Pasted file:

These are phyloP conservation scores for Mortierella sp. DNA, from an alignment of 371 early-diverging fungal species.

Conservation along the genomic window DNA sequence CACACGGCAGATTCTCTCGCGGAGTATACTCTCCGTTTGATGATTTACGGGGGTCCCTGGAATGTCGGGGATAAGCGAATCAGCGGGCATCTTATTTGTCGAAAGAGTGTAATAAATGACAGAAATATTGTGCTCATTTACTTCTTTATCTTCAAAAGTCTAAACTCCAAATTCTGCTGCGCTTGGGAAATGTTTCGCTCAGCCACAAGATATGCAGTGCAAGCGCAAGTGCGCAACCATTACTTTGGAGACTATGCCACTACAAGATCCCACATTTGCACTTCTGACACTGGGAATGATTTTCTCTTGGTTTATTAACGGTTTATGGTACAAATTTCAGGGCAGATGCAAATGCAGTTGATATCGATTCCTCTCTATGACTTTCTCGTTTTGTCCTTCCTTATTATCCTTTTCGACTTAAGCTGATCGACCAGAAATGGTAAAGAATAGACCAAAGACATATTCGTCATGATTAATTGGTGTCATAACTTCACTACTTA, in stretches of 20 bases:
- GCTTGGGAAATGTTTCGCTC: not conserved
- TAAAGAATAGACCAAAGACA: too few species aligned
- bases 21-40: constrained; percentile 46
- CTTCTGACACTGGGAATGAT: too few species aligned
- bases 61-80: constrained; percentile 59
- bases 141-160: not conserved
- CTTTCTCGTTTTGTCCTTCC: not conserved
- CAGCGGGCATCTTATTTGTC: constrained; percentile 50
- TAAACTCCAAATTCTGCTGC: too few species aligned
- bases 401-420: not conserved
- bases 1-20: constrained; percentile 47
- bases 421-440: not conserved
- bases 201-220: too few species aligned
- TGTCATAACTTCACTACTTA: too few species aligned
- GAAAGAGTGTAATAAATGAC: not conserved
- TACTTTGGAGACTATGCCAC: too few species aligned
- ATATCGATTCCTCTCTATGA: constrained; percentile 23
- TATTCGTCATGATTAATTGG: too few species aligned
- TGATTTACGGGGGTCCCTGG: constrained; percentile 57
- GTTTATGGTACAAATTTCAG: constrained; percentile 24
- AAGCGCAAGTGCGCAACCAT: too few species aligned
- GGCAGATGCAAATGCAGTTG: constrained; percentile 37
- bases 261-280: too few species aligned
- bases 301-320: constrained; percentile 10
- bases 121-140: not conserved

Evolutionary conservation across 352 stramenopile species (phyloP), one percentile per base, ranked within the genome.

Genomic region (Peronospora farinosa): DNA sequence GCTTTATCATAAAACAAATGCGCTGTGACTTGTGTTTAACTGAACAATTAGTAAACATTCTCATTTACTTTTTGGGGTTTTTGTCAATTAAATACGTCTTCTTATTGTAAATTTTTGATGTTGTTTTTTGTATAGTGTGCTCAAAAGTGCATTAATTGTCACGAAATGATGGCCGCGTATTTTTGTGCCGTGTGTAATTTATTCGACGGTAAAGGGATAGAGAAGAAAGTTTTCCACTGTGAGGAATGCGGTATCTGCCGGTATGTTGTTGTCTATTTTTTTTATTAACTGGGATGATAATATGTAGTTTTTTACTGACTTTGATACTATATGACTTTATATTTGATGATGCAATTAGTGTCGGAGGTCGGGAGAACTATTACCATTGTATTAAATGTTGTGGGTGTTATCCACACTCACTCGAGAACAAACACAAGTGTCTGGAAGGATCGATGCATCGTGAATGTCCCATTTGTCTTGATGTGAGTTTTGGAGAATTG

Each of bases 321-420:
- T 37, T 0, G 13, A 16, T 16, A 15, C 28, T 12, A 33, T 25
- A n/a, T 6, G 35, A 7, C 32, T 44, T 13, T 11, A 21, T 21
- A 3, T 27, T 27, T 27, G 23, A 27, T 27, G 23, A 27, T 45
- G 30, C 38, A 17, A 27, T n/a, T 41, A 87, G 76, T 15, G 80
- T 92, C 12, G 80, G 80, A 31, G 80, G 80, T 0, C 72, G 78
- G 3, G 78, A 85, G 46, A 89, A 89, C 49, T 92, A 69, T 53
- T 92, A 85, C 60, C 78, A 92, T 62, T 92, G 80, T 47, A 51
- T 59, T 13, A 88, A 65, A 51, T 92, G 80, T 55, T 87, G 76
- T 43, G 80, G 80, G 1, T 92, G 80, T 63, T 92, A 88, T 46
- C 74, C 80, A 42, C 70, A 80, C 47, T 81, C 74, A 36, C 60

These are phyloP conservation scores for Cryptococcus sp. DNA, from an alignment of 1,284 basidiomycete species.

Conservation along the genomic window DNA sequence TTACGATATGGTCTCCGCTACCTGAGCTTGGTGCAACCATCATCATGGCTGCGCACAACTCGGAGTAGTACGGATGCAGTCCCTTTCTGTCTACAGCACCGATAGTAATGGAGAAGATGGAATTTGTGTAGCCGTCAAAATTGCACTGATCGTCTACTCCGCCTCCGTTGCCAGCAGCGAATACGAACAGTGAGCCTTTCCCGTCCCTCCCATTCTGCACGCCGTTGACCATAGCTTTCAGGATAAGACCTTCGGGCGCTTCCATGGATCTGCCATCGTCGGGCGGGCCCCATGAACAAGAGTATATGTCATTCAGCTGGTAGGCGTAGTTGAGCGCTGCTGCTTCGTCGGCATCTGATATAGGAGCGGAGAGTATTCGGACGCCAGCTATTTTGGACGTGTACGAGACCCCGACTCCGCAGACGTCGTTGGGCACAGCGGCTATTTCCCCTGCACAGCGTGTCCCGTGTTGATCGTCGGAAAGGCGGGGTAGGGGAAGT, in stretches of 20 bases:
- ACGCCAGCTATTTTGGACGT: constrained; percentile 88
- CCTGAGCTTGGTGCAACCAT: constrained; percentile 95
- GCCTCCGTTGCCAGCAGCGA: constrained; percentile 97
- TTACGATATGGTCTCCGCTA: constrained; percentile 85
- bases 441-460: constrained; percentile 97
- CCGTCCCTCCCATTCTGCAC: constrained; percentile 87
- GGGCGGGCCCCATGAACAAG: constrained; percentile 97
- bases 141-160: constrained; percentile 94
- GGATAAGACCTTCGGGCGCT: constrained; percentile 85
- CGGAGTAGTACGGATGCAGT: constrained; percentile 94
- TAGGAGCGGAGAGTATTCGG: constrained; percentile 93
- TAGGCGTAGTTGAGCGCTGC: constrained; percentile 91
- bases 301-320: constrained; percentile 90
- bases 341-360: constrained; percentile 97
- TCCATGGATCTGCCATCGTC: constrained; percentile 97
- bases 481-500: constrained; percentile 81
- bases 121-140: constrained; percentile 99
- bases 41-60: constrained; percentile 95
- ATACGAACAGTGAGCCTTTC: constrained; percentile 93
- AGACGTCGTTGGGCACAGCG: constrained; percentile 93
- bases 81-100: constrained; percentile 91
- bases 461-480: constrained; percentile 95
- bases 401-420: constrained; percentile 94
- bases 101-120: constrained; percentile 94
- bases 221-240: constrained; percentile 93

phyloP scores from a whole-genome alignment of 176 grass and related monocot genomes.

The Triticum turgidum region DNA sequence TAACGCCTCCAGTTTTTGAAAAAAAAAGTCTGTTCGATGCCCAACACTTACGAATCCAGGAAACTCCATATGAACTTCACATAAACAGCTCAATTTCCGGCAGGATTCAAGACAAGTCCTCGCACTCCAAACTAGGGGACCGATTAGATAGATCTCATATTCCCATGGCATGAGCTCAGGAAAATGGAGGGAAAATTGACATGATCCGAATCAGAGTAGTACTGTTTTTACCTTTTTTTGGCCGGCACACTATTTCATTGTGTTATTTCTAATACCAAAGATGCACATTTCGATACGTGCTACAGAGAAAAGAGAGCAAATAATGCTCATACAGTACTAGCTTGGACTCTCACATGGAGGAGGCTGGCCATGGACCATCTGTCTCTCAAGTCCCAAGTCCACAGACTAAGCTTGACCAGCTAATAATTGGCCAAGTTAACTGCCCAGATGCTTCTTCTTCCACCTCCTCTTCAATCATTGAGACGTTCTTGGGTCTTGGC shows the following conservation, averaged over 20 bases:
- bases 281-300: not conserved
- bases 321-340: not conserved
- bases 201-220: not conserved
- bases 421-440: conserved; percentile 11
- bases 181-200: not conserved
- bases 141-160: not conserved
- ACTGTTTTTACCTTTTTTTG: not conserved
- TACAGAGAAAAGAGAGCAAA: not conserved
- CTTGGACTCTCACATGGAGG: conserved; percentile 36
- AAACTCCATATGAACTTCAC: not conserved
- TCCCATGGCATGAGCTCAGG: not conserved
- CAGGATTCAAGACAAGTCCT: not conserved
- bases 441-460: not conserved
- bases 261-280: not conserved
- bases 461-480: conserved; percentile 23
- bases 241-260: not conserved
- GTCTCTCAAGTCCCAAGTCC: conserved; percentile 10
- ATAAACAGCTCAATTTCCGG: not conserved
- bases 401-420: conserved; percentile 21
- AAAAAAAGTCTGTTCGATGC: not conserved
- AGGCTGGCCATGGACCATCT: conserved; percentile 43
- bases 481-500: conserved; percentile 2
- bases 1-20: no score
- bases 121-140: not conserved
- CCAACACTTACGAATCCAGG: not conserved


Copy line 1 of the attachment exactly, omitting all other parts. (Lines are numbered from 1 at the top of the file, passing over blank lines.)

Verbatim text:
These are phyloP conservation scores for Mortierella sp. DNA, from an alignment of 371 early-diverging fungal species.